JONATHAN DEMME: Well I would make these trips to New Orleans and I was motivated, my admiration for these, what I called the pioneers, the ones that actually came back into the wasteland to re-establish their homes. After seeing the difficulty and the hardship of the way they were living without any of the basic services, with every single kind of store and service outlet and professional services — there just weren’t any. There weren’t doctor’s offices, there weren’t dentists, there weren’t McDonalds, there weren’t Family Dollar, there weren’t Shake ‘N’ Bake. You had to travel tremendous — there was nothing there. The first returnees to the Lower 9th Ward were not being served by anybody. So that it was tremendously difficult. And I would come away thinking, ‘Wow, um, I admire Carolyn, but why is she doing this?’ And I came to learn over the visits the true meaning of home. The better we got to know each other, the more Carolyn chose to reveal to us her inner feelings, the more concept of home really, really became something tremendously moving to me. And I will never be quite so flippant again about ‘home sweet home.’
JEFFREY BROWN: Let me ask you as someone who looks at different ways of storytelling, especially through film. You referred to her earlier as an ordinary person, which indeed she is, and then it becomes clear that she’s an extraordinary person, but she’s not a famous person and it’s just her looking to camera often or just going about her business. So it’s a one-person, one-voice, along with her children, you have all kinds of styles, all kinds of ways you can tell stories. Why did you like this one?
JONATHAN DEMME: You know, when I described Carolyn as ordinary, I would apply that same well to myself and even to you, Jeffrey. Extraordinary people are the Green Berets and the Navy Seals and the Olympic athletes — these are the ones who can face these extraordinary physical challenges and be triumphant.
JEFFREY BROWN: Well, you know, in the jargon of journalism we would say ‘real people.’ Like, we’re going to talk to some ‘real people,’ not the newsmakers or the famous subjects or something. That’s how I mean it, in the best sense.
JONATHAN DEMME: Fair enough. We’re in agreement. You know, for me, I just felt — and as I look at this film now — felt that Carolyn was making a tremendous privilege available to me, which was to have completely trusting wall-to-wall endless access to the details of her life, present, past and her aspirations for the future. In this regard a quote-unquote ordinary or real person facing extraordinary odds, extraordinary. So to me, this was a word I really don’t like: hero, because I think it’s terribly misused for a lot of dubious reasons. But anyway having said that, Carolyn is my hero. She faced that challenge with the greatest of humor and with tremendous steadfastness and total honesty every step of the way, guided spiritually. She won. She got back in that house despite all the odds against that happening. And I feel like I am one lucky filmmaker to have been given that opportunity.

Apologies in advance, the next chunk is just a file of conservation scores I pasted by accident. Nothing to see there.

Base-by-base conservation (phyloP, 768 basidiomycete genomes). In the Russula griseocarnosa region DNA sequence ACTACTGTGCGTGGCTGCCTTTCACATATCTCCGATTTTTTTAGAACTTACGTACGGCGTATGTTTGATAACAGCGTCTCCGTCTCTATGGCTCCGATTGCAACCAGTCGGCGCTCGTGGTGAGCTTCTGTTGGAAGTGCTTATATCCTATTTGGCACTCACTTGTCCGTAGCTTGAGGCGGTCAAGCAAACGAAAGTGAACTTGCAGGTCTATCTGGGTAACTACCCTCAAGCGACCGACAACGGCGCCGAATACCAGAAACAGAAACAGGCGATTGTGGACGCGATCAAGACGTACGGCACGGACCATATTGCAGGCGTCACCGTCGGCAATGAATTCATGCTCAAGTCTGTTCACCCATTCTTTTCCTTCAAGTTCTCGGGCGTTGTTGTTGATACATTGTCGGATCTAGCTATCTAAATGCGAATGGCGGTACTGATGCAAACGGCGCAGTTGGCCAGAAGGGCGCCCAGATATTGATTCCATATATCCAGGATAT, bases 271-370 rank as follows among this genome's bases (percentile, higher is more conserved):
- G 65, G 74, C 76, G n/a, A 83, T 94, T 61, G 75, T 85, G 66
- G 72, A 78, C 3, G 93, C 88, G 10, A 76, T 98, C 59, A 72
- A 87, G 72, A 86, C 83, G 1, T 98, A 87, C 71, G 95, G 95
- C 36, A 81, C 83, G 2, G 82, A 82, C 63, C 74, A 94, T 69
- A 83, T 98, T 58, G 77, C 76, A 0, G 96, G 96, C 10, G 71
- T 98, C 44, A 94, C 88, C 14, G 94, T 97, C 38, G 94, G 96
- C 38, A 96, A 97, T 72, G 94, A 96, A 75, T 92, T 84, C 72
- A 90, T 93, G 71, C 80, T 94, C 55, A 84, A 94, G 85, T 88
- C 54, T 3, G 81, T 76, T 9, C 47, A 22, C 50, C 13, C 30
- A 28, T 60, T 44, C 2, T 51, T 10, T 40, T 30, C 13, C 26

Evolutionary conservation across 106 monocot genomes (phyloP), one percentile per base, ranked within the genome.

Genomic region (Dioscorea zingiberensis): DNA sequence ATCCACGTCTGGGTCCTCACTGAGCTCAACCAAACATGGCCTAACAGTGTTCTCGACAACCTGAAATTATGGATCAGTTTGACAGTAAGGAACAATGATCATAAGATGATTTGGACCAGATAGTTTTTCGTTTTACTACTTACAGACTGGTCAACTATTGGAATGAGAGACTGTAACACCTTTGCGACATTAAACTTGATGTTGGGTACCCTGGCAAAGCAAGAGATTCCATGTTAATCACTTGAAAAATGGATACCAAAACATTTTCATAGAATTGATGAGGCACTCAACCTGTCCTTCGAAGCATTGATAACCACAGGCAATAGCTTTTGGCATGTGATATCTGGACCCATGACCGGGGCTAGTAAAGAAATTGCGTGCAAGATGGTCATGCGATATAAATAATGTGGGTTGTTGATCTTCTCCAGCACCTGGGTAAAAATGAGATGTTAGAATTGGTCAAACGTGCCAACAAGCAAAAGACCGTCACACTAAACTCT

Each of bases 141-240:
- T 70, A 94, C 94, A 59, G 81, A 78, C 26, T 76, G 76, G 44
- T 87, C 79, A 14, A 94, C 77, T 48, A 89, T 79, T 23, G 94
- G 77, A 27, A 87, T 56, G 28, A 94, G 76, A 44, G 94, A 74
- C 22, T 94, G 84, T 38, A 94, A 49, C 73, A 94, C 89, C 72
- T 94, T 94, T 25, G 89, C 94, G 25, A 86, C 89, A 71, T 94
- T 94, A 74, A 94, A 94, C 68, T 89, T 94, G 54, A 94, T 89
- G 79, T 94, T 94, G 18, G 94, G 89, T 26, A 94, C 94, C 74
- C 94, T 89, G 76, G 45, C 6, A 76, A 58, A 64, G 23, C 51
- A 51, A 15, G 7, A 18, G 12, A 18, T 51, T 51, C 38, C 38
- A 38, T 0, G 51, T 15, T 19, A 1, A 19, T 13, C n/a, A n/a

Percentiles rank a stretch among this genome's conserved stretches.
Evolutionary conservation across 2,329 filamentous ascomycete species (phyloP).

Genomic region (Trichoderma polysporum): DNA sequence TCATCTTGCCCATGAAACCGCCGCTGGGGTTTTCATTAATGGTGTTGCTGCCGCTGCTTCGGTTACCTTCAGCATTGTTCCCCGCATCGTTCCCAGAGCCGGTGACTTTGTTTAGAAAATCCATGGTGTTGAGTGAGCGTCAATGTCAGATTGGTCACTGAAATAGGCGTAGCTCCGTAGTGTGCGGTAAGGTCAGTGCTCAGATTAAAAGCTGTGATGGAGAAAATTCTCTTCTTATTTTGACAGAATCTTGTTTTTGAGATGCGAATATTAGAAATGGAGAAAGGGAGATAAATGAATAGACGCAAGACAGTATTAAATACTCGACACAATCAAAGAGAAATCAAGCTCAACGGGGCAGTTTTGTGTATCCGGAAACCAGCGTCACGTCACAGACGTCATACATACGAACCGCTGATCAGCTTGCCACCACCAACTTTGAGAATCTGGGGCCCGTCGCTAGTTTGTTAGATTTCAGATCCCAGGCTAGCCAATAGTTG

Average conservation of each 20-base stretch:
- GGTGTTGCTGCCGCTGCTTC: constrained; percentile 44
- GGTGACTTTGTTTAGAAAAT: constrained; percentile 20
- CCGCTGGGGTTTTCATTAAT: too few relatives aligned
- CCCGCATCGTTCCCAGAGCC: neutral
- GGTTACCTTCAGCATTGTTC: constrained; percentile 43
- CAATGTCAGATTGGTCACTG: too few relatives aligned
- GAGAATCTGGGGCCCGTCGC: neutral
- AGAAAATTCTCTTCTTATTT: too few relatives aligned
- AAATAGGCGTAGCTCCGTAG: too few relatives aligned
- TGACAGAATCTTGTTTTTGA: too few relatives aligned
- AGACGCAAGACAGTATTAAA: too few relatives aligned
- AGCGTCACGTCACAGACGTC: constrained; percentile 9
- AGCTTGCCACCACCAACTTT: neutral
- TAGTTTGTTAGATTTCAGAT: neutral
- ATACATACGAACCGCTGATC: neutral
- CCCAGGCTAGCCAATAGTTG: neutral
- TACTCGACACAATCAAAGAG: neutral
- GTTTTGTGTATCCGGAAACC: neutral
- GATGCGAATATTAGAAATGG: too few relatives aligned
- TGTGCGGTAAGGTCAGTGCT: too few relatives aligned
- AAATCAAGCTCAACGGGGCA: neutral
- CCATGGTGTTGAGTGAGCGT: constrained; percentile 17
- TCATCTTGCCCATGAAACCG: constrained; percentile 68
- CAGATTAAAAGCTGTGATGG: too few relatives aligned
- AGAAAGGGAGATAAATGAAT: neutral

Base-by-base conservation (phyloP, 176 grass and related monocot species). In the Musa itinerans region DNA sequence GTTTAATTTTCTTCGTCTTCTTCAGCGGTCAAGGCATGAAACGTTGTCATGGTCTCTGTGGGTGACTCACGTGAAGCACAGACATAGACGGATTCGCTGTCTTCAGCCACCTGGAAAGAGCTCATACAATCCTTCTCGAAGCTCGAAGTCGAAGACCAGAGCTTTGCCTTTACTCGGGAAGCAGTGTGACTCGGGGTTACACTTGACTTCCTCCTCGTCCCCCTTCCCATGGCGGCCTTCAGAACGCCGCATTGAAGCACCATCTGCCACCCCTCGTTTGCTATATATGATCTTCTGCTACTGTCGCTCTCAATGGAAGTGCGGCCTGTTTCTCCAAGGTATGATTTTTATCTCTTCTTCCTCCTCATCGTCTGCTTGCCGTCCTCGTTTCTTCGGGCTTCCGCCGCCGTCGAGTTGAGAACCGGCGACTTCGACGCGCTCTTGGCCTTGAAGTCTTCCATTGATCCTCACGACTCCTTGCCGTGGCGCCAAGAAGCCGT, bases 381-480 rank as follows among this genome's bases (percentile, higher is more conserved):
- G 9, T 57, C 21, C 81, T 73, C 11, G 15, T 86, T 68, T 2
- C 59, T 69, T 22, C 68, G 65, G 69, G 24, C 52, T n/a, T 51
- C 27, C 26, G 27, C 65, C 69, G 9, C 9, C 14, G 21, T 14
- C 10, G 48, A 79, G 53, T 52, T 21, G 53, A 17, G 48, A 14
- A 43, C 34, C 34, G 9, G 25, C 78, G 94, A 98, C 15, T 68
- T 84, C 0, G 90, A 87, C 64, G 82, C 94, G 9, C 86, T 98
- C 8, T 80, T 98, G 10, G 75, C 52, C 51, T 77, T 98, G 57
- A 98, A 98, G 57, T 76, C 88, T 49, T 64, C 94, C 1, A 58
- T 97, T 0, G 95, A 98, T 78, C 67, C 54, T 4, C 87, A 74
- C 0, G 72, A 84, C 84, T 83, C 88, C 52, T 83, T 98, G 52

JEFFREY BROWN: Let me ask you one more question before I let you go. It’s about you as a filmmaker. It’s impossible to look at the wide range of things you make. I was just looking at the list of, well, most recently “Rachel Getting Married,” everybody remembers “Silence of the Lambs,” “Married to the Mob,” and then a lot of different documentaries and projects like the Neil Young performances. How do you pick your projects?
JONATHAN DEMME: Just recently I’m thinking about this a lot. I love to shoot. As a kid, a little kid I loved going to the movies, and now I love making movies. I’m guided by my enthusiasm. It’s sort of like, that script has a story in my view, my humble opinion, that story is worth telling. So “Rachel Getting Married” — I’m going to do it. I don’t look around for scripts very much. I’m not in that business of searching for screenplays. Documentaries — my God, there is so much going on in our country and in the world today that every time you open the newspaper or turn on the radio or watch the news on TV there is another documentary subject. We’re getting the headlines for a second, shaped by corporate delivery most of the time, but what’s really the story there? Well, I’m turned on by that kind of stuff and I love to grab my little camera and pursue it whenever possible.
JEFFREY BROWN: Allright, well this film documentary is “I’m Carolyn Parker.” It airs on the PBS series “POV” tonight. Jonathan Demme is the director, and thanks so much for talking to us.
JONATHAN DEMME: Thank you so much, Jeffrey. I really appreciate it.
JEFFREY BROWN: And thank you all for joining again on Art Beat. I’m Jeffrey Brown.